Precedent Stems from Long ​for Future Browsewrap Decisions

In the months following its decision, Long has been cited as controlling California precedent. See, Meyer v. Kalanick, No. 15-cv-9796, 2016 WL 4073071, at *9 (S.D.N.Y. July 29, 2016) (applying California law and finding an arbitration clause unenforceable in a browsewrap agreement). Plaintiff, Meyer, filed suit against Uber alleging an antitrust conspiracy. See id. at *1. Uber moved to compel arbitration of the dispute, which Meyer opposed on the basis that he had not agreed to arbitrate his claims. See id. at *2, *4. At the time that Meyer registered to use Uber, the app required new users to provide identifying information, provide payment information, and click a register button to use the service. See id. at *4. Beneath the register button were buttons to use either PayPal or Google Wallet as methods of payment. See id. Then, below these buttons, in what the court called “considerably smaller font,” were the words “By creating an Uber account, you agree to the Terms of Service & Privacy Policy.” Id. (noting that “[w]hile the phrase “Terms of Service & Privacy Policy” was in all-caps and hyperlinked, the words “By creating an Uber account, you agree to” were not highlighted and were “barely legible”).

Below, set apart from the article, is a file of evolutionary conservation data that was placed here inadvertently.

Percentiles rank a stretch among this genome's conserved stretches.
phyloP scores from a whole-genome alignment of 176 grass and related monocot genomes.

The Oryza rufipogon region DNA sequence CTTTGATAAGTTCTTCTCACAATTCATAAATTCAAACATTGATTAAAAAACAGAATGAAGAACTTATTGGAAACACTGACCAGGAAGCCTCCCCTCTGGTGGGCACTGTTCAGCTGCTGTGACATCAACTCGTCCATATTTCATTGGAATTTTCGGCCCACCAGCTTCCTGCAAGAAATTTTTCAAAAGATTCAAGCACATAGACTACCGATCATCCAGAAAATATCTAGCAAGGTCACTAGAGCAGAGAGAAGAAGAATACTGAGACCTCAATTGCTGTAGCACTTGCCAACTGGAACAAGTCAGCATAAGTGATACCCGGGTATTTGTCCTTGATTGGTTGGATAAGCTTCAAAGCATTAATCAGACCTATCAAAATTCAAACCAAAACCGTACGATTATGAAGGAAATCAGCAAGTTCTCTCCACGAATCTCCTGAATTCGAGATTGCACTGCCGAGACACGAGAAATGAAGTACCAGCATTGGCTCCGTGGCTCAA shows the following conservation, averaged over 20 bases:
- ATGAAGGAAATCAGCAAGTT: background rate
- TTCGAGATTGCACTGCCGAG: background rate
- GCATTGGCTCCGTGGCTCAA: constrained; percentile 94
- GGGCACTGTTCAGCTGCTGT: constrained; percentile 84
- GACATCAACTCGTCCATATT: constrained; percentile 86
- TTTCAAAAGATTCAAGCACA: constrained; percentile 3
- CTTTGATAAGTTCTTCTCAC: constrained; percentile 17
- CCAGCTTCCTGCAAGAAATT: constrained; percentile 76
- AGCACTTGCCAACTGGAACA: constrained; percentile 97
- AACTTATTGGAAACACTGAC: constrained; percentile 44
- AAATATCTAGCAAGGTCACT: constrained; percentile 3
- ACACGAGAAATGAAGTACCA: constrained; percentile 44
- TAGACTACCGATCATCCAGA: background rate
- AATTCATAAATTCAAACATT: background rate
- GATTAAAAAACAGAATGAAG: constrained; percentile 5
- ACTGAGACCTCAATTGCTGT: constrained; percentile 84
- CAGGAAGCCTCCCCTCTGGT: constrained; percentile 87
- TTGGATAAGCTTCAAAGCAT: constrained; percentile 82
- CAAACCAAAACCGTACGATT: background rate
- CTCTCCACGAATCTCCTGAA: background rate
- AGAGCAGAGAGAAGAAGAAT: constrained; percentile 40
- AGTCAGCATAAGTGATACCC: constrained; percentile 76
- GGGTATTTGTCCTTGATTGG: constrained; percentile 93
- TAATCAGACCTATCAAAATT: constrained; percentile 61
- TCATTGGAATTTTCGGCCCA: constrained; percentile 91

The Meyer court found that, like in Long, the checkout flow was “laid out in such a manner that it tended to conceal the fact that placing an order was an express acceptance of [defendant’s] rules and regulations.” Id. at *8 citing Long, 200 Cal. Rptr. 3d at 126. And because the terms of service “hyperlink[ ]—[its] placement, color, size and other qualities” relative to the overall design of the registration screen was “simply too inconspicuous” to meet the Specht standard, Meyer’s attention was not adequately called to the existence of the Terms of Service and he could not have agreed to them. Id. at *9 citing Long, 200 Cal. Rptr. 3d at 125-26. 

Though attempts have been made to create new classifications of internet agreements  and to identify where, on the spectrum between click-wrap and browsewrap, internet agreements fall,  the Meyer court explained that whether Meyer “agreed to arbitrate his claims ‘turns more on customary and established principles of contract law than on newly-minted terms of classification.’” Id. at *7 citing Cullinane v. Uber Techs., Inc., No. 14-cv-14750,  2016 WL 3751652 at *6 (D.Mass. July 11, 2016). Meyer serves as an example of direct application of the Long holding in instances where California law applies.

NOTE (November 23, 2016): This article has been updated since its publication to include the final section discussing Long's impact in the months following the decision.​​